The link describes where it will take the user using keywords. The text should seamlessly keep the momentum of the content but tell the user everything they need to know about the page they’ll go to should they click the link within the text.
Pro tip: never use the exact same anchor text for different pages, be specific, so all parties know where they’re going and what they’ll get when they get there.
Link to pages that matter
As noted above, the more links to a page, the more value the page will be given (the more likely to be seen by Google and given as a result on the SERPs). So, if you want your page to be a result, link to it well and link to it often.
We’re not telling you to be spammy or provide links that bear no relevance to the user’s intent. Make it a smart, thoughtful link that generates a positive UX.
With attention spans dwindling, using your links quickly on your pages will help users find what they’re looking for faster.
For example, if you’re writing a blog post on the types of chiropractic services you offer, the first time you mention back pain, you may want to provide a link to learn more about that specific condition you treat. Don’t wait until the third or fourth mention of it. The higher the link, the better, as it helps the user get to where they want to go without the need for further reading or research.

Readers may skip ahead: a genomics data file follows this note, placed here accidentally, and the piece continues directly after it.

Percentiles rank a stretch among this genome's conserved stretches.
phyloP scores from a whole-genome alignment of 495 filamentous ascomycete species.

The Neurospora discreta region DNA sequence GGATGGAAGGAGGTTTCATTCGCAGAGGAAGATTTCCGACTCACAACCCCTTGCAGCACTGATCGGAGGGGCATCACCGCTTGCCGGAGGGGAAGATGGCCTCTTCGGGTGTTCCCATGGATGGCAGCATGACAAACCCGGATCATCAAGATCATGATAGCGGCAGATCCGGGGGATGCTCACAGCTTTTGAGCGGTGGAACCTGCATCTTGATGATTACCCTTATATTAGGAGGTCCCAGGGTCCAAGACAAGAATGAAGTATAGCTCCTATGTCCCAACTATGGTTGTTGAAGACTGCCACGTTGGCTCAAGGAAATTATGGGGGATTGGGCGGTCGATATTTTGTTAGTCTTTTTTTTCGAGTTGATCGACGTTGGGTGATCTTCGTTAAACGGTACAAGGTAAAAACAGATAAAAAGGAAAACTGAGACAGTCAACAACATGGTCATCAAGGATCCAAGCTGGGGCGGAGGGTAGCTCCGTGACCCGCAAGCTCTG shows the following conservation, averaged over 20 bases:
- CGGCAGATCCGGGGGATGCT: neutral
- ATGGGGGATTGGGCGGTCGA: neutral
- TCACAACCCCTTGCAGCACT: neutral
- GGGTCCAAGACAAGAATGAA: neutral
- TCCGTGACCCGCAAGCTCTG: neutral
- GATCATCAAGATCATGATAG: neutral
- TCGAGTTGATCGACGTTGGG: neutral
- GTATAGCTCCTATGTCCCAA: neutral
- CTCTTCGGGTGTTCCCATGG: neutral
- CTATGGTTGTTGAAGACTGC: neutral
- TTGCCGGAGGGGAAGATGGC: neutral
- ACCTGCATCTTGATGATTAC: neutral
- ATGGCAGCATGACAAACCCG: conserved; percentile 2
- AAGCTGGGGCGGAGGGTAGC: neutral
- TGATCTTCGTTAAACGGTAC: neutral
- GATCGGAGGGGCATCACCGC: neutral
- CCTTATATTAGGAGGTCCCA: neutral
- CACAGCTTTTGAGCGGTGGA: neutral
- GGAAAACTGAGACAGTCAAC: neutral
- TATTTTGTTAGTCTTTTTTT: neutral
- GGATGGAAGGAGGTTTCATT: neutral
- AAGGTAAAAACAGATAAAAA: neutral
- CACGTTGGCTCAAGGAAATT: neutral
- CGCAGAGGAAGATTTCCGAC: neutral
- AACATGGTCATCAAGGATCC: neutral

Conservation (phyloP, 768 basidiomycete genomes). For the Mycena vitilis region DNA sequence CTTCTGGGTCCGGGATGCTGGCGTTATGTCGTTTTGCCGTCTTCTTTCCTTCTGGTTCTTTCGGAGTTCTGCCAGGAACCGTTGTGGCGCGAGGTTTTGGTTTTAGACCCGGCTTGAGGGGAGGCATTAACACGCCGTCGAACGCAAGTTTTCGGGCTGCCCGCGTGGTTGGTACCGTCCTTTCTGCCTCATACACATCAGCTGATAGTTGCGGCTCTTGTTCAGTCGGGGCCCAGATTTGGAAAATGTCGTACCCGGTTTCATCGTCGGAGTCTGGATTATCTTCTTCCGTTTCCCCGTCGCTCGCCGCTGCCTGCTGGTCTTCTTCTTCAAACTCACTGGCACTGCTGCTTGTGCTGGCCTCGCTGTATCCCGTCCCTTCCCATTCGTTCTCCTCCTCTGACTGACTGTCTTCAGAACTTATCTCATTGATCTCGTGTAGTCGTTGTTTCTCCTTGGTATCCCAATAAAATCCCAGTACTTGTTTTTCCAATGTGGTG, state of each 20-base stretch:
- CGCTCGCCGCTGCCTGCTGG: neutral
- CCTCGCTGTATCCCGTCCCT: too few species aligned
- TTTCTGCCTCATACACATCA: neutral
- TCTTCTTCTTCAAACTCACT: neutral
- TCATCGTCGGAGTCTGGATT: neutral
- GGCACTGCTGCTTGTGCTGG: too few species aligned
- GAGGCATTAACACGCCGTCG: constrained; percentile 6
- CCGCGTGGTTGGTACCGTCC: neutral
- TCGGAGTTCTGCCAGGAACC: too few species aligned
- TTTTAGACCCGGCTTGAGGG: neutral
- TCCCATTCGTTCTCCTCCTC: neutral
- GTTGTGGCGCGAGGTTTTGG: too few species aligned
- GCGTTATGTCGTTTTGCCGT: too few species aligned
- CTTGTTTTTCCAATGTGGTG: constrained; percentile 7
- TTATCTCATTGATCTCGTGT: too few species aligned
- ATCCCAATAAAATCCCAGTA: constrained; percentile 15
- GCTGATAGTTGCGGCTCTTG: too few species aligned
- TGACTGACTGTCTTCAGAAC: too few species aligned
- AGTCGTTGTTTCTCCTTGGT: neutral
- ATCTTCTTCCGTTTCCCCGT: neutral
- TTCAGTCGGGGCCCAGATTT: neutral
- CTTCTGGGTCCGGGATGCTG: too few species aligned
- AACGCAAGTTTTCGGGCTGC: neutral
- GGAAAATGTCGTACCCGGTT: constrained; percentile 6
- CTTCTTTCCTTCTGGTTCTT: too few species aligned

Doing this can also help keep your bounce rate low (when a visitor leaves your page without taking any action you want them to) and your dwell time high (the amount of time a user stays on your website). Both of these are indicators to Google of your site’s performance.
Audit your links
Who doesn’t love an audit? In this case, it’s a good one. Use the “Links” section of Google Search Console to learn about your internal links’ performance. You may be surprised to find that more important pages aren’t getting the amount of internal linking you thought, and pages that don’t hold much value to you have loads of internal links.
This is a great way to determine what pages you can give some attention to and ensure Google takes notice of them.
There isn’t an established number of links that will make or break your linking campaign; however, Google will crawl hundreds of links on a page if they’re there. That said, too many links can look spammy and give a bad UX.
Use your links responsibly (when they make sense) and wisely (in the right places) and you’ll give your users the experience they want as you provide them with necessary, relevant information through other pages.
It’s vital to your link strategy that you ensure all your links are good ones. This means, take care not to have links up that take users to pages that no longer exist (404 error page messages will be given). These links are called broken links and they will devalue your page’s authority and generate a bad experience for your users.
You can fix broken links easily in one of two ways:
- Reestablish the deleted page with the same URL
- Redirect the deleted page to another relevant URL
Internal linking is a valuable resource that you have complete control over. It’s an easy SEO win and gives your users a better experience on your site. When users enjoy spending time on your site, Google knows and rewards you.
Link building is a smart SEO strategy that pays off. Do you want to learn more? Contact us today so we can discuss your SEO campaign.